The current unsatisfactory state of waqf is mostly due to state governments' frigid approach, as they have remained passive spectators while being aware of waqf property misuse. The Waqf Management System of India (WAMSI) has determined that progress in digitalization and computerization of Waqf properties has been modest. One factor is that revenue records are difficult to come by. [17]Therefore, State Government should direct the district administration to give the relevant information free of cost to the respective Waqf Boards.

Recommendations
It can be inferred that the WAQF Act's or other regulatory measures' existing provisions do not effectively address the need for a uniform financial disclosure procedure. It is desired that the government would establish appropriate legislation to ensure that every WAQF institution ensures openness by exposing financial transactions.

Given the high value of real estate in India, the government should implement the Accounting and Auditing Organizations for Islamic Financial Institutions (AAOIFI) and the International Financial Services Board (IFSB) accounting standards to improve the transparency and accountability of WAQF institutions.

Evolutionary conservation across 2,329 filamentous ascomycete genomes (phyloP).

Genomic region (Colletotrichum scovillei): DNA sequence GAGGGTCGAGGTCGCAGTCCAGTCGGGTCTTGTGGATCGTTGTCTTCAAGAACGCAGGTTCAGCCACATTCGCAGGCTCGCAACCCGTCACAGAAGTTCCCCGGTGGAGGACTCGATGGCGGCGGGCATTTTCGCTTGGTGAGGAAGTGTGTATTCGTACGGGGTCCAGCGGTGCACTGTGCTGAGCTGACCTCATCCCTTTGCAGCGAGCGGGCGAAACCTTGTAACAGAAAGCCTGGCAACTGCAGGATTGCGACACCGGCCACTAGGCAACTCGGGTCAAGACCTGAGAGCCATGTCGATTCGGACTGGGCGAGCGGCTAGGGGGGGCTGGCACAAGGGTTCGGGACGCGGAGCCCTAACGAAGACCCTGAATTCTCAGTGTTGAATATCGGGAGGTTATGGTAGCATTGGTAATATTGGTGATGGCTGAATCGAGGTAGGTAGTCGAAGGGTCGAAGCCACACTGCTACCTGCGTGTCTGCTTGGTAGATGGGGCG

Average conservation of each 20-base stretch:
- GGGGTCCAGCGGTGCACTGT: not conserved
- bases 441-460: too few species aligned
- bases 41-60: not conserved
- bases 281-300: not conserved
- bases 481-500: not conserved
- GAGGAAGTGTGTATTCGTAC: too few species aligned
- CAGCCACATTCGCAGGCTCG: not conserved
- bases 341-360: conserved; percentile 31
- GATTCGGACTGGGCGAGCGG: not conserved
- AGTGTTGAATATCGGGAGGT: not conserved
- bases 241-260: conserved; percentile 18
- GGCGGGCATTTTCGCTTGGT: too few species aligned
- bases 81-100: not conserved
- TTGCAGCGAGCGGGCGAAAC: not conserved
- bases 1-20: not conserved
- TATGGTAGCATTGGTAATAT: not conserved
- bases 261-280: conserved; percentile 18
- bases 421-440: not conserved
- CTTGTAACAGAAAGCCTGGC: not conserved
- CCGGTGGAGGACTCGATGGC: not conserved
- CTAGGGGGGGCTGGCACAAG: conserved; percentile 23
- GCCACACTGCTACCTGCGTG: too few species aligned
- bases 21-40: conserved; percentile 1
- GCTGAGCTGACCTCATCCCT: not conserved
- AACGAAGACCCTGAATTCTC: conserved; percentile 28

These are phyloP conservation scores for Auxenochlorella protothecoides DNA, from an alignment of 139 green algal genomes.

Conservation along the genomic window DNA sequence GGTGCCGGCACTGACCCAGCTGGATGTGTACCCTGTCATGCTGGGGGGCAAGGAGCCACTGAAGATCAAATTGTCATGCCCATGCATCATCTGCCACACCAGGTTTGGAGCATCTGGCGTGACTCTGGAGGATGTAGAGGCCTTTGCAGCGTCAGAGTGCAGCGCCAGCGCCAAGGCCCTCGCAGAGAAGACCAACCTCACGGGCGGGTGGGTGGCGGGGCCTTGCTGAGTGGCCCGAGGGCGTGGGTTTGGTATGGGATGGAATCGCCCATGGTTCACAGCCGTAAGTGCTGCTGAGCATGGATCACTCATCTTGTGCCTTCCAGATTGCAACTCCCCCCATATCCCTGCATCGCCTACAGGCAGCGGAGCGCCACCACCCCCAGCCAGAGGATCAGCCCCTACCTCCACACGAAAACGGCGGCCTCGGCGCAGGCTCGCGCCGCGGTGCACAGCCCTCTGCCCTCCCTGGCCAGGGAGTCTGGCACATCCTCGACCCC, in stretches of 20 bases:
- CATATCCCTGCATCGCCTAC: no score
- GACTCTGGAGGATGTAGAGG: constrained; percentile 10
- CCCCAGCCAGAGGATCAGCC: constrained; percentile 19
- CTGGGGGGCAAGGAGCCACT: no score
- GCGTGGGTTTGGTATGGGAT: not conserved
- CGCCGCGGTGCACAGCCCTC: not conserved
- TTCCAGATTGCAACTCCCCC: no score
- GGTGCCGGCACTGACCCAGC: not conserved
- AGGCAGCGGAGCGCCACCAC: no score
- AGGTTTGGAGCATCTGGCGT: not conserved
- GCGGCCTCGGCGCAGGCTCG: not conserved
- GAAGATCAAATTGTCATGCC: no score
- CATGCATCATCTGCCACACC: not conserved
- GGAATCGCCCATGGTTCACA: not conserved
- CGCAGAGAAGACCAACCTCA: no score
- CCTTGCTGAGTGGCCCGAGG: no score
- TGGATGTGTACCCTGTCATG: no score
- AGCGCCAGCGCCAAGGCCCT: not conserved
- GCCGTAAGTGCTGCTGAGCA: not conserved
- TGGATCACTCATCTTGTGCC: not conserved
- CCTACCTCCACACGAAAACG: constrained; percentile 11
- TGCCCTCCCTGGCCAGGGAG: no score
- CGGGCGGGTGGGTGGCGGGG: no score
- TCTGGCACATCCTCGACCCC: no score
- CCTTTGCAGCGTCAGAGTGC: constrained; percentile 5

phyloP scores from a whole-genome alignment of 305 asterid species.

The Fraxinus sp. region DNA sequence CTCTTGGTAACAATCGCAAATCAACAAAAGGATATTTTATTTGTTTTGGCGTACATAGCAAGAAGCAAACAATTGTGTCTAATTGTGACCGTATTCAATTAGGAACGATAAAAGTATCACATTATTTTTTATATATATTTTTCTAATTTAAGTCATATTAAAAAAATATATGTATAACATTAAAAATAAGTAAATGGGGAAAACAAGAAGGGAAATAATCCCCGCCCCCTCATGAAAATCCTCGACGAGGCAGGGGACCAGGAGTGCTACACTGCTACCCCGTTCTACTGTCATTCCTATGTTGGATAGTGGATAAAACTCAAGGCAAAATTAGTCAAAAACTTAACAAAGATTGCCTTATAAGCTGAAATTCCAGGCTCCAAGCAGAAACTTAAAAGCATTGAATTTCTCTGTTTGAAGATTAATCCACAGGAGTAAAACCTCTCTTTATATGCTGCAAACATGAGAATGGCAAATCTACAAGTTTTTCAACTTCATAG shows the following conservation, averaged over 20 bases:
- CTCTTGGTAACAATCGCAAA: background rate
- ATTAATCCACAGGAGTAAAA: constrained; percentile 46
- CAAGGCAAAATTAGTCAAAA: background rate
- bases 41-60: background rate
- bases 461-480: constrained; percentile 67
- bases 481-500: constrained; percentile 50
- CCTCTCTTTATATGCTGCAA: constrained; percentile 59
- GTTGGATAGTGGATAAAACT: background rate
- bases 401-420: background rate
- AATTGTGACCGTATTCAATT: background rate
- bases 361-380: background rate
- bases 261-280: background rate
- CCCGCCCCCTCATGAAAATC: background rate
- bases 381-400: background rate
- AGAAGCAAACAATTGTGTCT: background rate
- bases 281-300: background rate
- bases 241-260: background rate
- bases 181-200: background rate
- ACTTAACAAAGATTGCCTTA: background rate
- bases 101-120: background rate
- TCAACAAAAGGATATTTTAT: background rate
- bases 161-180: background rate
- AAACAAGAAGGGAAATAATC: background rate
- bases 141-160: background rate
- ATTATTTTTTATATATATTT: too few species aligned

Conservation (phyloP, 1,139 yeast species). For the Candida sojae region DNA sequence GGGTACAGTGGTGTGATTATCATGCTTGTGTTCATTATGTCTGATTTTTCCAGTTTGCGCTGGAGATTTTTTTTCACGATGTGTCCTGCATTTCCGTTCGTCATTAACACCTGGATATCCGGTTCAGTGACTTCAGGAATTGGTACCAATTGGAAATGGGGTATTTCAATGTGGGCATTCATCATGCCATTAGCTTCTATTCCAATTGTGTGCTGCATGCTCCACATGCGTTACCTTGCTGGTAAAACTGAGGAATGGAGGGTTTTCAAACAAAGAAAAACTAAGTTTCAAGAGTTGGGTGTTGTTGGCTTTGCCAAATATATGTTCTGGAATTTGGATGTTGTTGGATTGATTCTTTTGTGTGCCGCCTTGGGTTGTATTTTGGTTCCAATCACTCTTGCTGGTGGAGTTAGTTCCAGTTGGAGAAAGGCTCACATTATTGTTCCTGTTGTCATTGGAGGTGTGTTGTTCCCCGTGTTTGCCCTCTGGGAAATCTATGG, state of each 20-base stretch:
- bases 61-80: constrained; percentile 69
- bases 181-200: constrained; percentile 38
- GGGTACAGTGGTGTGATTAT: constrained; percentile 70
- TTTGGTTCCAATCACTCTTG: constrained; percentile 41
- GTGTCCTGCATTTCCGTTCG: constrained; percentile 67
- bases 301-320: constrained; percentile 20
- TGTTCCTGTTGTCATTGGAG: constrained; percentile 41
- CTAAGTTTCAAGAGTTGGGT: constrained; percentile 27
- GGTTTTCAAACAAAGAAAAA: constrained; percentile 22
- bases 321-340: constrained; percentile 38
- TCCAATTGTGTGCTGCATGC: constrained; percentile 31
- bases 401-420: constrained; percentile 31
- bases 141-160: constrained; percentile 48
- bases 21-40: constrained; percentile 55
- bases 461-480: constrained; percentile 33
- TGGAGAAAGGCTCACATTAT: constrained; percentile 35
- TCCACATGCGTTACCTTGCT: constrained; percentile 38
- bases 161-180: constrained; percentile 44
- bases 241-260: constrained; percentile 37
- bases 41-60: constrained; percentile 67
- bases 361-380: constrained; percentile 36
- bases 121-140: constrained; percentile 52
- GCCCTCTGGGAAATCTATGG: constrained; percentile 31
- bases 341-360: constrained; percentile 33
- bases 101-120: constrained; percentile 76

In countries including Bahrain, Jordan, Oman, Qatar, Qatar Financial Centre, Sudan, and Syria, AAOIFI accounting standards have become mandatory regulatory requirements. The Islamic Development Bank Group, a global institution, has likewise implemented AAOIFI accounting standards. In addition, in countries like Indonesia and Pakistan, AAOIFI accounting standards have served as the foundation for national accounting standards.

AAOIF operates in various countries such as Brunei, Dubai International Financial Centre, Egypt, France, Kuwait, Lebanon, Malaysia, Saudi Arabia, South Africa, United Arab Emirates, and the United Kingdom, as well as Africa and Central Asia.